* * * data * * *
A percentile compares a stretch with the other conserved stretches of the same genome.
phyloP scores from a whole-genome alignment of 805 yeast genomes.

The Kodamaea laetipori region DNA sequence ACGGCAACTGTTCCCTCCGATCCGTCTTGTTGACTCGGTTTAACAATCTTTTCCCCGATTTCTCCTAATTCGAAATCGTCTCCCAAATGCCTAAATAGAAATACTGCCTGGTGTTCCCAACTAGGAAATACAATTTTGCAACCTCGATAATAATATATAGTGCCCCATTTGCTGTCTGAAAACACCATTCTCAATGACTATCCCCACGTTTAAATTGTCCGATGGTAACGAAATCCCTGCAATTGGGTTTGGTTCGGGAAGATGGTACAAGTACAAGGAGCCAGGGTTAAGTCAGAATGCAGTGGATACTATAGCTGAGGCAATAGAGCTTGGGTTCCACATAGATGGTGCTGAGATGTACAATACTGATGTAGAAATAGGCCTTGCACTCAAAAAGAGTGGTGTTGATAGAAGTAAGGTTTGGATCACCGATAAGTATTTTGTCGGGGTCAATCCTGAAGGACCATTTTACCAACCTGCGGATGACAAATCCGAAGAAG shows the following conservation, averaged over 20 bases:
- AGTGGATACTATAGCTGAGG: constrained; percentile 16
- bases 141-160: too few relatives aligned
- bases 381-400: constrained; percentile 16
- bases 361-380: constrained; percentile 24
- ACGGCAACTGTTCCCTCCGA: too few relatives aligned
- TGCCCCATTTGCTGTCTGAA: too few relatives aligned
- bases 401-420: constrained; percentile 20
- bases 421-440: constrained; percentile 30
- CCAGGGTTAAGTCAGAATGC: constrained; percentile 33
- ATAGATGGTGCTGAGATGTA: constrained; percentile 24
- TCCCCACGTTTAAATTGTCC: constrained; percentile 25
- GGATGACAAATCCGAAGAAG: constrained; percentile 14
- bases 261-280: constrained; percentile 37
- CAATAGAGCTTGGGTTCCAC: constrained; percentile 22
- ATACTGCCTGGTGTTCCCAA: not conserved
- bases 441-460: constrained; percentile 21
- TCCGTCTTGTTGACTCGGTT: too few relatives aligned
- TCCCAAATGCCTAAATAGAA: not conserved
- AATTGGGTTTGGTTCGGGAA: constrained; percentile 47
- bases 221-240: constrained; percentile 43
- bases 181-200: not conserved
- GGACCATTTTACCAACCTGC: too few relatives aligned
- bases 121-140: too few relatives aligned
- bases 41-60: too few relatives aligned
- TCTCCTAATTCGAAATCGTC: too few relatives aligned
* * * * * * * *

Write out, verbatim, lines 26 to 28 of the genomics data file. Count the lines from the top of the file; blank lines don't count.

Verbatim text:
- bases 121-140: too few relatives aligned
- bases 41-60: too few relatives aligned
- TCTCCTAATTCGAAATCGTC: too few relatives aligned